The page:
Politics
4:59 am
Sat January 21, 2012

Florida's Unpopular Governor Retools His Image

Originally published on Mon January 23, 2012 1:19 pm

One thing you can say about Florida's economy: It's not quite as bad as it was a year ago.

When the state's new governor, Republican Rick Scott, took office, Florida faced a $3.5 billion budget shortfall. A year later, Scott is working with the Legislature to close a still-daunting $2 billion budget gap.

But Scott has another challenge: overcoming his image as one of the nation's most unpopular governors.

Private Sector Background

Scott is a smart, but low-key, former hospital CEO — a person comfortable with big decisions but not necessarily big crowds.

Floridians are still getting to know Scott, who has been in office for a year. He was a virtual unknown when he jumped into the governor's race. The former head of the nation's largest hospital chain, he spent more than $70 million of his own money to get elected.

Now, the former outsider is Tallahassee's most powerful insider. Republican lobbyist and fundraiser Brian Ballard worked to oppose Scott in the primary but now has become one of his biggest fans.

"He doesn't care about politics," Ballard says. "He cares about governing."

It's not just that Scott doesn't care about politics. It's almost a foreign language.

A conservative who was elected with strong Tea Party support, he convened a Tea Party rally to announce his first state budget. It was a budget that cut billions of dollars from education, the environment and benefits for public employees in a state that was already reeling from the recession and housing collapse.

State Sen. Paula Dockery, a Republican, says while the budget pleased the Tea Party, it alienated many others.

"He went after police, firefighters, corrections officers, teachers. And those are large numbers of people," she says. "And they felt that he was more interested in an ideology than in caring about the people who have been protecting us on the streets and teaching our kids."

Slightly Better Approval Ratings

Scott has some of the lowest approval ratings of any governor, although in recent months, those numbers have edged up slightly.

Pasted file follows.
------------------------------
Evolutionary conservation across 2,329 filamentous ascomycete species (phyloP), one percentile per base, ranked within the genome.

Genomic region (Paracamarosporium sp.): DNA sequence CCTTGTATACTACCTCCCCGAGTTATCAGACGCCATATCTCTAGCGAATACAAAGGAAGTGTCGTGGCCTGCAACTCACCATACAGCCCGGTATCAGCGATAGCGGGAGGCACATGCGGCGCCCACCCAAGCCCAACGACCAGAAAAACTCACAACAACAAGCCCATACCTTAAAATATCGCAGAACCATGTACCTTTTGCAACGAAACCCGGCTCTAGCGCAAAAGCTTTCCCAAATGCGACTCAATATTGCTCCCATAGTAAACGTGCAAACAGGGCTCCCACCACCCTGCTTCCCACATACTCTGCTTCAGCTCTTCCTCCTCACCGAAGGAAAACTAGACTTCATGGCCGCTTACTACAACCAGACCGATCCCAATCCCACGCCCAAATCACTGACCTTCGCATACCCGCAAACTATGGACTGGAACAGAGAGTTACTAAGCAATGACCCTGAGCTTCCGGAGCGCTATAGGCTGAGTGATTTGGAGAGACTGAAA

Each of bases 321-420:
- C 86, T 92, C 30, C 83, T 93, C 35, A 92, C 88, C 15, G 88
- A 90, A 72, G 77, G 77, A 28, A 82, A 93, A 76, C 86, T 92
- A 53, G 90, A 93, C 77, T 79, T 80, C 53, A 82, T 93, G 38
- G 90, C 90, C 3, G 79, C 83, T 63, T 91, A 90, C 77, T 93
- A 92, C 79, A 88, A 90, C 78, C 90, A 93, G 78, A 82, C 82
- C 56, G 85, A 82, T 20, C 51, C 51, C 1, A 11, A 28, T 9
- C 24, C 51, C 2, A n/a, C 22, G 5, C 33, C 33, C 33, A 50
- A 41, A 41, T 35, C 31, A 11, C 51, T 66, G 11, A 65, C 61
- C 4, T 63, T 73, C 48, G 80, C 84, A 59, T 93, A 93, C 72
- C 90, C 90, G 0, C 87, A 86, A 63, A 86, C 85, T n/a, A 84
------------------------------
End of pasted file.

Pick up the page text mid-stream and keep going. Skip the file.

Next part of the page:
If Scott is winning over some Floridians, one reason may be his new style. Gone are the suits and ties. Instead Scott now wears open-collar shirts. And he's begun engaging with the media, even sitting down with editorial boards around the state — something he rejected as a candidate.

"I think he's really tried to convey that he is more of a man of the people as opposed to a multimillion-dollar executive," says Daniel Smith, a political science professor at the University of Florida.

Scott has also adjusted his ambitious agenda. In his State of the State address, he said he learned from his travels around the state that education is very important to Floridians. And so, a year after announcing more than a billion dollars in cuts to education spending, Scott told legislators he wants to put much of it back.

"I ask you again to send me a budget that significantly increases state funding for education," he said. "This is the single most important decision we can make today for Florida's future."

Caring About 'Stockholders'

Scott has rejected any tax increases. To find the money, he's looking for big cuts in Medicaid payments to hospitals, cuts he's already being forced to defend.

"We have a $1.7 billion budget deficit," he said. "I wish we didn't. I wish we had a surplus. I hope sometime while I'm in office we have a surplus. We need to fund education. It's the right thing to do. And Medicaid has been growing. So, you've got to change how you do things."

In his first year, Scott signed many controversial bills. One requires drug testing for all welfare recipients. Another bans pediatricians and other doctors from talking to their patients about guns. Yet another bill changes voting rules in a way that, the League of Women Voters and other groups say, will suppress voting by minorities, young people and the elderly.

All those laws, and several more, are currently held up in the courts. To some, that might be a sign of overreaching, but Smith says not to Scott.

"I really think Gov. Scott doesn't care all that much about what the courts are going to say," Smith says. "He's coming from a CEO mentality, and CEOs don't really listen to many people, except, occasionally, the stockholders."

In this case, the stockholders are Florida voters. Scott's just completed his first year in office. That leaves him three years to win over skeptics and make good on his pledge to rebuild the state's economy.

Copyright 2013 NPR. To see more, visit http://www.npr.org/.

Transcript

SCOTT SIMON, HOST: